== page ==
Review: Gideon the Ninth by Tamsin Muir

Cover of Gideon the NinthGideon Nav is a snarky teenage girl, abandoned as a baby at the Ninth House of necromancy, secluded on a small, dreary planet on the outskirts of the Dominicus star system.  Her possessions are few, but they include a) a passionate and mutual hatred of Harrowhawk Nonagesimus, the Ninth House’s heir and most skilled necromancer, b) a fervent desire to escape the Ninth House and do something with her life besides be constantly tormented by Harrow, and c) a large sword and the skills (and, as a point of particular pride for Gideon, biceps) to use it well.  A gathering of representatives from the necromantic Houses may give Gideon the chance she’s been looking for – if she can survive working with Harrow.

The gathering’s goals are unclear and the rules seem few, and the venue is an ancient ruin filled with locked doors.  The doors conceal secrets and dangers, hinting at the potential to attain vast necromantic power.  Each of the Houses have not only their own style of necromancy but their own secrets to keep as well, and so the assembly of adepts and their cavaliers quickly ignites into intrigue, as the Houses compete and cooperate to try to solve the mysteries to which they have been summoned.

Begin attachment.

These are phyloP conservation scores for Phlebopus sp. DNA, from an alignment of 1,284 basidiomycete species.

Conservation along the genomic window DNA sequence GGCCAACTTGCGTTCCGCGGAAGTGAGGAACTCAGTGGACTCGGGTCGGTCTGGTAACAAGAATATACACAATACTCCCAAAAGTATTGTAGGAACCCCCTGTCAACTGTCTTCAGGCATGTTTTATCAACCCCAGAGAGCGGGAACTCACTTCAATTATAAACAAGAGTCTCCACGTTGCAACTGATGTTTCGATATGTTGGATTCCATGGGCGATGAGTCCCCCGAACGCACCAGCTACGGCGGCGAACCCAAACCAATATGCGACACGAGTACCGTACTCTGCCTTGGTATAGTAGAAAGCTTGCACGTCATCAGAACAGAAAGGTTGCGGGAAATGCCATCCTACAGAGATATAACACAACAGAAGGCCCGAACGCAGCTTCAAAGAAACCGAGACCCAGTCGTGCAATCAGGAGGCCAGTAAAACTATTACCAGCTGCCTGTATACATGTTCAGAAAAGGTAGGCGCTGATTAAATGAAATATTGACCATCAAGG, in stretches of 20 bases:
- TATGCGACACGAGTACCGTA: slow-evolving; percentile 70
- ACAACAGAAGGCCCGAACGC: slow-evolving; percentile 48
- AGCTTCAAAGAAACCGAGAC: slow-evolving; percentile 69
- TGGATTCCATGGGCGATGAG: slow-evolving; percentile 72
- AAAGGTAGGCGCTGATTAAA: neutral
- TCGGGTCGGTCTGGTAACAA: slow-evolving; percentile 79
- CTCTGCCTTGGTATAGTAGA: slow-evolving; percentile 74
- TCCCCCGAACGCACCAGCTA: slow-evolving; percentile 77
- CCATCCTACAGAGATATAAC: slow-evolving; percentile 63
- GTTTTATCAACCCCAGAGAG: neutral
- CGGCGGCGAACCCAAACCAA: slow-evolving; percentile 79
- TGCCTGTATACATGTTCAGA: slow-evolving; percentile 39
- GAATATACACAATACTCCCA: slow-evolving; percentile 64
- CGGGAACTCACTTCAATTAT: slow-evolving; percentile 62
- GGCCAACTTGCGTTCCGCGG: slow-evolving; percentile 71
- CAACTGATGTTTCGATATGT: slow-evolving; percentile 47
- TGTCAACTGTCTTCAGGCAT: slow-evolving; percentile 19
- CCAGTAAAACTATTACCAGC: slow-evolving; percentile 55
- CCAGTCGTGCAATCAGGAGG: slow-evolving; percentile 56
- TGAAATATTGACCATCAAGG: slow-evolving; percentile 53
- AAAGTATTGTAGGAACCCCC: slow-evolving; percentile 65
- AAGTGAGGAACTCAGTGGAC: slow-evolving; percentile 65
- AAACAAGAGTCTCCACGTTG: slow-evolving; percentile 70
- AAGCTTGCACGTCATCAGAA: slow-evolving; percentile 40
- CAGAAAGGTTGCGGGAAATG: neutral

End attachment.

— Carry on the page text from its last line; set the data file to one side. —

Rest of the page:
The setting is a brilliant fusion of sci-fi and fantasy, interplanetary travel and research laboratories set against reanimated skeletons and corpse divination, reminiscent of Warhammer 40K or the Craft Sequence.  Gideon herself is an entertaining viewpoint character, sarcastic and sharp-tongued, but clearly out of her depth among the more properly-trained cavaliers of the other Houses; that plus her past gives her both a drive to prove herself and a deep sense of insecurity.  Her and Harrow’s enmity is tied into their past as well, and their need to figure out how to work together despite their history drives a sympathetic character arc that interacts well with the mystery plot.  The end of the book tees up plot elements for the sequel – Harrow the Ninth, out later this year – but Gideon the Ninth still comes to a satisfying resolution on its own, tying the plot and character arcs together in a tense and exciting climax.

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